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Image / Self / Health & Wellness
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‘I want to be authentic and that leaves me vulnerable’: Trisha Lewis on her weight loss journey, practicing self-care and setting boundaries

Sponsored By

by Shayna Sappington
24th Jul 2021
Sponsored By
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Chef, author and influencer Trisha Lewis (AKA Trisha’s Transformation) is a bubbly and insightful force to be reckoned with. Here, she opens up about life in lockdown and how she hopes to retain a healthy lifestyle post-pandemic.

You know those few people that you could easily lose a whole day with? Trisha Lewis is one of those lovely, outgoing souls.

A woman of many talents – chef, author, speaker and influencer, to name a few – I didn’t think I could be more impressed, that is, until I finally met her.

We sat down to discuss the issues she regularly addresses on social media and in her first book, including physical wellness and mental health. And, to be honest, I expected to hear the familiar tune of keywords, like ‘self-love’, ‘body positivity’ and ‘self-care’, but, to my pleasant surprise, she approached our conversation in a refreshingly new way.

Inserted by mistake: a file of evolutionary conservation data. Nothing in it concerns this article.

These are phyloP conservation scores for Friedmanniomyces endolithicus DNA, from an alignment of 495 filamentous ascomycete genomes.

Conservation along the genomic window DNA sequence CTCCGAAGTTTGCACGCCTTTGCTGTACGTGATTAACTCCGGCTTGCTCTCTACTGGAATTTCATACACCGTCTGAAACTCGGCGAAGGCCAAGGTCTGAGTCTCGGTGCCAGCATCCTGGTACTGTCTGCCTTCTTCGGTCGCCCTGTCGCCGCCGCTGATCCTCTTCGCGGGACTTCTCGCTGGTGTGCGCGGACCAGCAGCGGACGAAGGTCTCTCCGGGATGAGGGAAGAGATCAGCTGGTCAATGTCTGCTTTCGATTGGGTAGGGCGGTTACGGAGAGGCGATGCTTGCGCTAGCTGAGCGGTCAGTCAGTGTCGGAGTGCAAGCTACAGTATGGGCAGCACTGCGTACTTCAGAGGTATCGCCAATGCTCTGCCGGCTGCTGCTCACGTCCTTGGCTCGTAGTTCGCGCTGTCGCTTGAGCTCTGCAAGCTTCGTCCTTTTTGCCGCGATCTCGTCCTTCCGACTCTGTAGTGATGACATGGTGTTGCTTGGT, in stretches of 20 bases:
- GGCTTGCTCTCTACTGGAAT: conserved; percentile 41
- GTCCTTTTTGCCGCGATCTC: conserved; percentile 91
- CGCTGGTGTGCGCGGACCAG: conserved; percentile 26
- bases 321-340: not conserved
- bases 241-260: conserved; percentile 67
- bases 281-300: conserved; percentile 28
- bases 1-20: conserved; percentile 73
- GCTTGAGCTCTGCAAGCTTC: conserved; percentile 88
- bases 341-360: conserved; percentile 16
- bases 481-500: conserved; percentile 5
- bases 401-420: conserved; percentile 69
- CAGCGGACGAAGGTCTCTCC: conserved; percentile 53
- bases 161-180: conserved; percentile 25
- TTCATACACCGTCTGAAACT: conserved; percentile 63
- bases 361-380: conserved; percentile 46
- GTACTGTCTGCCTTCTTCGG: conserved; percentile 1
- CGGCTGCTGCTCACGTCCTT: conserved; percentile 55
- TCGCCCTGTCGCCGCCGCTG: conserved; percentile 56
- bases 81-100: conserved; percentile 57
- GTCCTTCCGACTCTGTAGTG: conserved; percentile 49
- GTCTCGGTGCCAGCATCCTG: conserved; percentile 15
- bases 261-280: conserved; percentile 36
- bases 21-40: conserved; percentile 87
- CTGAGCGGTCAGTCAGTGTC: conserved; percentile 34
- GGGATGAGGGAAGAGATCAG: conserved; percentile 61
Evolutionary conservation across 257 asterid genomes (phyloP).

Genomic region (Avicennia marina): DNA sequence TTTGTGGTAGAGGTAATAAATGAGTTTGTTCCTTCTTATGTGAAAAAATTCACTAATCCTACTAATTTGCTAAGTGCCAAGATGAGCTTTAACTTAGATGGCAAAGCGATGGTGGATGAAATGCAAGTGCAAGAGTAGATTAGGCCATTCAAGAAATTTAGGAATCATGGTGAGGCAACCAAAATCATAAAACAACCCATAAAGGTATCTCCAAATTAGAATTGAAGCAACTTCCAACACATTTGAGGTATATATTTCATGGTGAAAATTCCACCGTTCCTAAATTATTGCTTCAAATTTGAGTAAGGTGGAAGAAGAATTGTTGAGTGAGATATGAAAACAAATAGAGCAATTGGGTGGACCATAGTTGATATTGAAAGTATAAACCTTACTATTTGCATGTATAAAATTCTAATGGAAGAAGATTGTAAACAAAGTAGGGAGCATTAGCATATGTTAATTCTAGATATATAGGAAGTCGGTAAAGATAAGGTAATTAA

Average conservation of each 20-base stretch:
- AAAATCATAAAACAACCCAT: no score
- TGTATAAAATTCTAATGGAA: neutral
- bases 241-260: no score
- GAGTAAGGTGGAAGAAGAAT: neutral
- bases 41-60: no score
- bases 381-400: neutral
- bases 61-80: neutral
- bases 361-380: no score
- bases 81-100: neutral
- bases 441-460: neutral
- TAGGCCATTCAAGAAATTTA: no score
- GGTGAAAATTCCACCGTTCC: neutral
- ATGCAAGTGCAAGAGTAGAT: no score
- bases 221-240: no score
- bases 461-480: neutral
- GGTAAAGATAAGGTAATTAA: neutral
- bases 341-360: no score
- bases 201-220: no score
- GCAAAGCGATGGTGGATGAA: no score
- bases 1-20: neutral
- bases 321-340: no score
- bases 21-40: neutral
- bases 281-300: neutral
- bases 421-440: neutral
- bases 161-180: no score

“I set up Trisha’s Transformation to be authentic,” she explained. “I wanted to show what it was like to lose a significant amount of weight, which leaves me quite vulnerable at times. But I think it’s worth it because so many people struggle – not just with weight but with work, relationships, friendships, etc.”

(Read more: ‘It’s a great book for anyone stuck in a rut’: Trisha Lewis on her new cookbook and favourite Beef Satay recipe)

Being authentic

Authenticity almost feels out of place in the realm of social media, but while chatting with Trisha, she is completely open, eager to share her story and happy to disagree with mainstream opinions. She’s very aware of her role online and completely understands the cons of excessive screen time.

“I find that scrolling through social media sometimes can get overwhelming,” she says. “I think, ‘Oh god, my life’s not perfect’, but it’s important to realise that it’s a lot of smoke and mirrors. You have to take things with a pinch of salt, as my mother would say.”

Finding that balance and limiting screen time is harder than ever with the online world at our fingertips, especially as an influencer. “How do you practice self-care?” I ask.

Practising self-care